Thursday, January 5, 2012

Bishop Cosin's Conditions for Unity

Upon reading this passage from Bishop Cosin (found in Kenneth Hylson-Smith's book High Churchmanship in the Church of England), I thought I'd post this here at the Hackney Hub.  I am rewording it a bit and proposing that it serve as a statement of belief or purpose for High Churchmen.

I would like to hear the opinions of the readers of this blog.

“We that profess the Catholic Faith and Religion in the Church of England do not agree with the Roman Catholics in any thing whereunto they now endeavour to convert us… If the Roman Catholics would make the essence of their Church (as we do ours) to consist in these following points, we are at accord with them in the reception and believing of:

1. All the two and twenty canonical books of the Old Testament, and the twenty-seven of the New, as the only foundation and perfect rule of our faith.

2. All the apostolical and ancient Creeds, especially those which are commonly called the Apostles’ Creed, the Nicene Creed, and the Creed of St. Athanasius; all which are clearly deduced out of Scripture.

3. All the decrees of faith and doctrine set forth, as well in the first four General Councils, as in all other Councils, which those first four approved and confirmed, and in the fifth and sixth General Councils besides (than which we find no more to be General), and in all the following Councils that be thereunto agreeable, and in all the anathemas and condemnations given out by those Councils against heretics, for the defence of the Catholic Faith.

4. The unanimous and general consent of the ancient Catholic Fathers and the universal Church of Christ in the interpretation of the Holy Scriptures, and the collection of all necessary matters of Faith from them during the first six hundred years, and downwards to our own days.

5. In acknowledgment of the Bishop of Rome, if he would rule and be ruled by the ancient canons of the Church, to be the Patriarch of the West, by right of ecclesiastical and imperial constitution, in such places where the kings and governors of those places had received him, and found it behooveful for them to make use of his jurisdiction, without any necessary dependence upon him by divine right.

6. In the reception and use of the two blessed Sacraments of our Saviour; in the Confirmation of those persons that are to be strengthened in their Christian Faith, by prayer and imposition of hands, according to the examples of the holy Apostles and ancient Bishops of the Catholic Church; in the public and solemn benediction of persons that are to be joined together in Holy Matrimony; in public or private absolution of penitent sinners; in the consecrating of Bishops, and the ordaining of Priests and Deacons, for the service of God in His Church by a lawful succession; and in visiting the sick, by praying for them, and administering the Blessed Sacrament to them, together with a final absolution of them from their repented sins.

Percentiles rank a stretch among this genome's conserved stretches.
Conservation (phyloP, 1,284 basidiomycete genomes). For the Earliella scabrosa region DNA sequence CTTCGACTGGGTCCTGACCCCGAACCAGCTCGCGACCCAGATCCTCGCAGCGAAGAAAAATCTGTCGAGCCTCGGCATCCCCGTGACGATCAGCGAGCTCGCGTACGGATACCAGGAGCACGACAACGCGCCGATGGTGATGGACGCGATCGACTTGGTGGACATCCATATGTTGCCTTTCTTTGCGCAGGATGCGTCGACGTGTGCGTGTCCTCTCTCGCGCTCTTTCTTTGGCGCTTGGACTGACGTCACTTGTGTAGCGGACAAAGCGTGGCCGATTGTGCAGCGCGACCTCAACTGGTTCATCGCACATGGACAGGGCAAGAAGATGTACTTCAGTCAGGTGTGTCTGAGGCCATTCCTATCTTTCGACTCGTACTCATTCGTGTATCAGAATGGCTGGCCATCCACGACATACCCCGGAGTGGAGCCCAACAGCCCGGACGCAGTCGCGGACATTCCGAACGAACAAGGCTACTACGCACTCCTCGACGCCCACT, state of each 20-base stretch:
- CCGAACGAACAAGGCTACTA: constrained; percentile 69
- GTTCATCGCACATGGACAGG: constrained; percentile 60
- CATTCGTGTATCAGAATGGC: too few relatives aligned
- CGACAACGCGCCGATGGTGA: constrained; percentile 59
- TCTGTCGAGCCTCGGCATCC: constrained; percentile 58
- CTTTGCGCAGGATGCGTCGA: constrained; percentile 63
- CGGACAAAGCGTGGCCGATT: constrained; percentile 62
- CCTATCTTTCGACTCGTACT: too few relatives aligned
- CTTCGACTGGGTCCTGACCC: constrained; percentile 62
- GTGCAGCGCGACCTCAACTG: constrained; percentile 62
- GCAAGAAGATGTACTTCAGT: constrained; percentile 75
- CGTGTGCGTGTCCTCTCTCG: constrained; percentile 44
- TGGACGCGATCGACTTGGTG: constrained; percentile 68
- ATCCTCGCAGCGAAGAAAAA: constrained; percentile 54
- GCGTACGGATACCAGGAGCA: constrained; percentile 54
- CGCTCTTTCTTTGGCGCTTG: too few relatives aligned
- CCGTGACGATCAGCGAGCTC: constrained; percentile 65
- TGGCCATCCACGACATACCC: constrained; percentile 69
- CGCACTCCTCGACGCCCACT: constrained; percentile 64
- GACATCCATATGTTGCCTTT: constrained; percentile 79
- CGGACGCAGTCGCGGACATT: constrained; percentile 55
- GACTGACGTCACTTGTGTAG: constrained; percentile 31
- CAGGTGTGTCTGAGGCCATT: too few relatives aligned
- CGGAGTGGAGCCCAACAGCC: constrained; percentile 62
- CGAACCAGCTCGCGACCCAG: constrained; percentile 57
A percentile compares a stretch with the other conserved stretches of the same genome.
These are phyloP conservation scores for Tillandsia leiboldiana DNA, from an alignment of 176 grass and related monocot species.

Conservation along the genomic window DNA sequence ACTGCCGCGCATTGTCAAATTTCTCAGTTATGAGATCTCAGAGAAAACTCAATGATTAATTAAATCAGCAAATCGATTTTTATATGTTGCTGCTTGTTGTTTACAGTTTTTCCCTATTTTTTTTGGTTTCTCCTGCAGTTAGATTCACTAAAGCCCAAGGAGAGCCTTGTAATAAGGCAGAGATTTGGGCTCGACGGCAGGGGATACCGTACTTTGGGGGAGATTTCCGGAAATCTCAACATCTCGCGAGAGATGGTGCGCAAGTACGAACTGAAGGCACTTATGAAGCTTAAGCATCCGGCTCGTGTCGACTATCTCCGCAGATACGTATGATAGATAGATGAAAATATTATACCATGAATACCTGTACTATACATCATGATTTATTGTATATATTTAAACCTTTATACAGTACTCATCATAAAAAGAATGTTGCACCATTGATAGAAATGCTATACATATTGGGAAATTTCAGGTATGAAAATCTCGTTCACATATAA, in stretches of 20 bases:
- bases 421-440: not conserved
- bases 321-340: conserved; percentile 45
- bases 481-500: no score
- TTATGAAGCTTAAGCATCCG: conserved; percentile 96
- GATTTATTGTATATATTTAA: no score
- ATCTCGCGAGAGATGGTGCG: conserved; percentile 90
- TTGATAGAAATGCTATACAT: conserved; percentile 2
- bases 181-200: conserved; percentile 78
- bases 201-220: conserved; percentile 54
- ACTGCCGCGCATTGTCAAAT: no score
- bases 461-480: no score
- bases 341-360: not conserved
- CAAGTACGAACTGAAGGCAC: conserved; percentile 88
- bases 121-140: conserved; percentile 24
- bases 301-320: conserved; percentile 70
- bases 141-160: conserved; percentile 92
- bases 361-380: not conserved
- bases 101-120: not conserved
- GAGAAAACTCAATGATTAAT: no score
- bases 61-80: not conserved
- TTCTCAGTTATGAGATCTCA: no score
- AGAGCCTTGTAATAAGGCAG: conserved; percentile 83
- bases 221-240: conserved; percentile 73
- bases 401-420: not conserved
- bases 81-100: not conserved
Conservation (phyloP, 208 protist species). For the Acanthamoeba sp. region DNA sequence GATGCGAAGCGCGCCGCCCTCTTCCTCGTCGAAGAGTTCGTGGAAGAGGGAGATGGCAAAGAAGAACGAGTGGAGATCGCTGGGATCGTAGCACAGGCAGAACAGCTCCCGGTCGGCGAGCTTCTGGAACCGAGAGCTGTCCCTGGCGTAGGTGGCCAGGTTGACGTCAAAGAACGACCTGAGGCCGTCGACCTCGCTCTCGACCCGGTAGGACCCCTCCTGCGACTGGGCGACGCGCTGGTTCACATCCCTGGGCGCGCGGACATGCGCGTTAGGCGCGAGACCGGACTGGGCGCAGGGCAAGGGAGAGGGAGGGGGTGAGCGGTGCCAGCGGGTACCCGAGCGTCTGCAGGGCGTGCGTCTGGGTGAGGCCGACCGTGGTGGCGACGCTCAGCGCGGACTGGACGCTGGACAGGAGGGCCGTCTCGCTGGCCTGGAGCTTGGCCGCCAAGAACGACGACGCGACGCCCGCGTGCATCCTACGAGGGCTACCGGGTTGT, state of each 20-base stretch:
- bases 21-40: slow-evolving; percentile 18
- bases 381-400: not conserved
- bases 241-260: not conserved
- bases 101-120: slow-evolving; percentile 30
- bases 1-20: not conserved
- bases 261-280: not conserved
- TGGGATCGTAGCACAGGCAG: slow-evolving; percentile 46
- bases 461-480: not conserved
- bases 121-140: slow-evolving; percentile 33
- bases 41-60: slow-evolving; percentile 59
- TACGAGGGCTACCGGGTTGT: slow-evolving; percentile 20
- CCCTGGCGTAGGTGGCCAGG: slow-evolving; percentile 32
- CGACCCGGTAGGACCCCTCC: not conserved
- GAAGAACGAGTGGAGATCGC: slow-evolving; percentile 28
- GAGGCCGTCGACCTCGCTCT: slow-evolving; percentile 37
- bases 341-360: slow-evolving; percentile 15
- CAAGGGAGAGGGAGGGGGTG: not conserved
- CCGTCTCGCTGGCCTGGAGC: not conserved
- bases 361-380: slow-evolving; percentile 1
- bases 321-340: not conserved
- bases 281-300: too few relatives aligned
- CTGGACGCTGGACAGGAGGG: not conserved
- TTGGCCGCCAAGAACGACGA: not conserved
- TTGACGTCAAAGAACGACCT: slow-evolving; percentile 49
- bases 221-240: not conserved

7. In commemorating at the Eucharist the Sacrifice of Christ’s Body and Blood once truly offered for us.

8. In acknowledging his sacramental, spiritual, true, and real Presence there to the souls of all them that come faithfully and devoutly to receive Him according to His own institution in that Holy Sacrament.

9. In giving thanks to God for them that are departed out of this life in the true Faith of Christ’s Catholic Church; and in praying to God, that they may have a joyful resurrection, and a perfect consummation of bliss, both in their bodies and souls, in His eternal kingdom of glory.

10. In the historical and moderate use of painted and true stories, either for memory or ornament, where there is no danger to have the abused or worshipped with religious honour.

11. In the use of indulgences, or abating the rigour of the canons imposed upon offenders, according to their repentance, and their want of ability to undergo them.

12. In the administration of the two Sacraments, and other rites of the Church, with ceremonies of decency and order, according to the precept of the Apostle, and free practice of the ancient Christians.

13. In observing such Holy days and times of fasting as were in use in the first ages of the Church, or afterwards received upon just grounds, by public or lawful authority.

14. Finally, in the reception of all ecclesiastical constitutions and canons made for the ordering of our Church; or others which are not repugnant either to the Word of God, or the power of kings, or the laws established by right authority in any nation."

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